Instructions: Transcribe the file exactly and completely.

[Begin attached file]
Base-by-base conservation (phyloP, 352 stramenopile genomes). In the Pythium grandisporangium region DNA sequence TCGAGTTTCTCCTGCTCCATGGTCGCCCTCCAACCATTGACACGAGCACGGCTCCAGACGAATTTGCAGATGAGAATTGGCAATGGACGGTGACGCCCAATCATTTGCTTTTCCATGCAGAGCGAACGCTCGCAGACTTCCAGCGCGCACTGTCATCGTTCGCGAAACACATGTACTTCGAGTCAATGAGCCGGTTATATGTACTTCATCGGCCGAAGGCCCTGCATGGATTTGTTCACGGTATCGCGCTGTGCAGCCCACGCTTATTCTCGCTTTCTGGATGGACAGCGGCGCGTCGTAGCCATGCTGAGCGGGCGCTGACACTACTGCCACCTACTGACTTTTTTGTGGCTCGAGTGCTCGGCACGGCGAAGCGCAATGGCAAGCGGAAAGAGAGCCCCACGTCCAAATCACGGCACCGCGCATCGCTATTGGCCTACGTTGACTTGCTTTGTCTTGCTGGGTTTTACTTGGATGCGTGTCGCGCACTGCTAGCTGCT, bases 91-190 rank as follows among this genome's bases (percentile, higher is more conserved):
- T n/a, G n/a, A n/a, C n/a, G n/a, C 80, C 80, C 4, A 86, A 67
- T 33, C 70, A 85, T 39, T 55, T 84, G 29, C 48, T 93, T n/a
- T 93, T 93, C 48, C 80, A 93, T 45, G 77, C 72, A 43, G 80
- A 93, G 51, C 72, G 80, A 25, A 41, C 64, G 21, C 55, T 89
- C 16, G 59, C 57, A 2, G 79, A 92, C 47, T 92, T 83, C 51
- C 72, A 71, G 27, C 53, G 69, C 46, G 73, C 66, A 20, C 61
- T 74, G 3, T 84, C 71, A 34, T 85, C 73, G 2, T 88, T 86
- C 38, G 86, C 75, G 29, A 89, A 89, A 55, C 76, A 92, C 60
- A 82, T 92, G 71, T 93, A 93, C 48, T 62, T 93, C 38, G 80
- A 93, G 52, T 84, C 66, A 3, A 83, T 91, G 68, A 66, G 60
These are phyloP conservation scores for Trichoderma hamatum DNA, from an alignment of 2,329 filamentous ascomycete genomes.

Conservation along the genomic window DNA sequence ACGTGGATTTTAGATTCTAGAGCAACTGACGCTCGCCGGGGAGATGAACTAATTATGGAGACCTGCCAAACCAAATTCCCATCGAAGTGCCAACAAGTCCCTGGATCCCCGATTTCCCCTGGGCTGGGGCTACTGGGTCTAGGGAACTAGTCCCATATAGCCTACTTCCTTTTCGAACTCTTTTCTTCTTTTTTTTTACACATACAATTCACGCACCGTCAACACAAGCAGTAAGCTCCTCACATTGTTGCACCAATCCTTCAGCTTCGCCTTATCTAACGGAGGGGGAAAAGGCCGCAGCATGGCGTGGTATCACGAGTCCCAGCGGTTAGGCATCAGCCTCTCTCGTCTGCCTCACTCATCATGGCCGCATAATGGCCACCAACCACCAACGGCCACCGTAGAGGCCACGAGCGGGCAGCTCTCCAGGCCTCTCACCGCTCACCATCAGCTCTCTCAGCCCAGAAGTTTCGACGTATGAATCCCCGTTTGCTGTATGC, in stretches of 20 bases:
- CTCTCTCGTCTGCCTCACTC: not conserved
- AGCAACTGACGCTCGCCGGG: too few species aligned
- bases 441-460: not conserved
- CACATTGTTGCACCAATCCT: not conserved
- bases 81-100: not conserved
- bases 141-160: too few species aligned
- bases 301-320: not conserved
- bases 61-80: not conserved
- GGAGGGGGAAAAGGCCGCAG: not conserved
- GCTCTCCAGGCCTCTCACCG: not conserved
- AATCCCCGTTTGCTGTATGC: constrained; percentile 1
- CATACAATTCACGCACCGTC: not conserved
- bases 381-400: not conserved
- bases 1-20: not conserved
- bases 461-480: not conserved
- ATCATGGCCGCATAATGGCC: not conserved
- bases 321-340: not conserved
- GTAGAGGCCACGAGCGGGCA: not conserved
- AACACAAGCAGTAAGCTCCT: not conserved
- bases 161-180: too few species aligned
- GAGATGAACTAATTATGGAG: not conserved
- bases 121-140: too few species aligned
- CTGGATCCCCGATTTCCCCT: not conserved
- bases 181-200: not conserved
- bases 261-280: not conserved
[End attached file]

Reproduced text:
Base-by-base conservation (phyloP, 352 stramenopile genomes). In the Pythium grandisporangium region DNA sequence TCGAGTTTCTCCTGCTCCATGGTCGCCCTCCAACCATTGACACGAGCACGGCTCCAGACGAATTTGCAGATGAGAATTGGCAATGGACGGTGACGCCCAATCATTTGCTTTTCCATGCAGAGCGAACGCTCGCAGACTTCCAGCGCGCACTGTCATCGTTCGCGAAACACATGTACTTCGAGTCAATGAGCCGGTTATATGTACTTCATCGGCCGAAGGCCCTGCATGGATTTGTTCACGGTATCGCGCTGTGCAGCCCACGCTTATTCTCGCTTTCTGGATGGACAGCGGCGCGTCGTAGCCATGCTGAGCGGGCGCTGACACTACTGCCACCTACTGACTTTTTTGTGGCTCGAGTGCTCGGCACGGCGAAGCGCAATGGCAAGCGGAAAGAGAGCCCCACGTCCAAATCACGGCACCGCGCATCGCTATTGGCCTACGTTGACTTGCTTTGTCTTGCTGGGTTTTACTTGGATGCGTGTCGCGCACTGCTAGCTGCT, bases 91-190 rank as follows among this genome's bases (percentile, higher is more conserved):
- T n/a, G n/a, A n/a, C n/a, G n/a, C 80, C 80, C 4, A 86, A 67
- T 33, C 70, A 85, T 39, T 55, T 84, G 29, C 48, T 93, T n/a
- T 93, T 93, C 48, C 80, A 93, T 45, G 77, C 72, A 43, G 80
- A 93, G 51, C 72, G 80, A 25, A 41, C 64, G 21, C 55, T 89
- C 16, G 59, C 57, A 2, G 79, A 92, C 47, T 92, T 83, C 51
- C 72, A 71, G 27, C 53, G 69, C 46, G 73, C 66, A 20, C 61
- T 74, G 3, T 84, C 71, A 34, T 85, C 73, G 2, T 88, T 86
- C 38, G 86, C 75, G 29, A 89, A 89, A 55, C 76, A 92, C 60
- A 82, T 92, G 71, T 93, A 93, C 48, T 62, T 93, C 38, G 80
- A 93, G 52, T 84, C 66, A 3, A 83, T 91, G 68, A 66, G 60
These are phyloP conservation scores for Trichoderma hamatum DNA, from an alignment of 2,329 filamentous ascomycete genomes.

Conservation along the genomic window DNA sequence ACGTGGATTTTAGATTCTAGAGCAACTGACGCTCGCCGGGGAGATGAACTAATTATGGAGACCTGCCAAACCAAATTCCCATCGAAGTGCCAACAAGTCCCTGGATCCCCGATTTCCCCTGGGCTGGGGCTACTGGGTCTAGGGAACTAGTCCCATATAGCCTACTTCCTTTTCGAACTCTTTTCTTCTTTTTTTTTACACATACAATTCACGCACCGTCAACACAAGCAGTAAGCTCCTCACATTGTTGCACCAATCCTTCAGCTTCGCCTTATCTAACGGAGGGGGAAAAGGCCGCAGCATGGCGTGGTATCACGAGTCCCAGCGGTTAGGCATCAGCCTCTCTCGTCTGCCTCACTCATCATGGCCGCATAATGGCCACCAACCACCAACGGCCACCGTAGAGGCCACGAGCGGGCAGCTCTCCAGGCCTCTCACCGCTCACCATCAGCTCTCTCAGCCCAGAAGTTTCGACGTATGAATCCCCGTTTGCTGTATGC, in stretches of 20 bases:
- CTCTCTCGTCTGCCTCACTC: not conserved
- AGCAACTGACGCTCGCCGGG: too few species aligned
- bases 441-460: not conserved
- CACATTGTTGCACCAATCCT: not conserved
- bases 81-100: not conserved
- bases 141-160: too few species aligned
- bases 301-320: not conserved
- bases 61-80: not conserved
- GGAGGGGGAAAAGGCCGCAG: not conserved
- GCTCTCCAGGCCTCTCACCG: not conserved
- AATCCCCGTTTGCTGTATGC: constrained; percentile 1
- CATACAATTCACGCACCGTC: not conserved
- bases 381-400: not conserved
- bases 1-20: not conserved
- bases 461-480: not conserved
- ATCATGGCCGCATAATGGCC: not conserved
- bases 321-340: not conserved
- GTAGAGGCCACGAGCGGGCA: not conserved
- AACACAAGCAGTAAGCTCCT: not conserved
- bases 161-180: too few species aligned
- GAGATGAACTAATTATGGAG: not conserved
- bases 121-140: too few species aligned
- CTGGATCCCCGATTTCCCCT: not conserved
- bases 181-200: not conserved
- bases 261-280: not conserved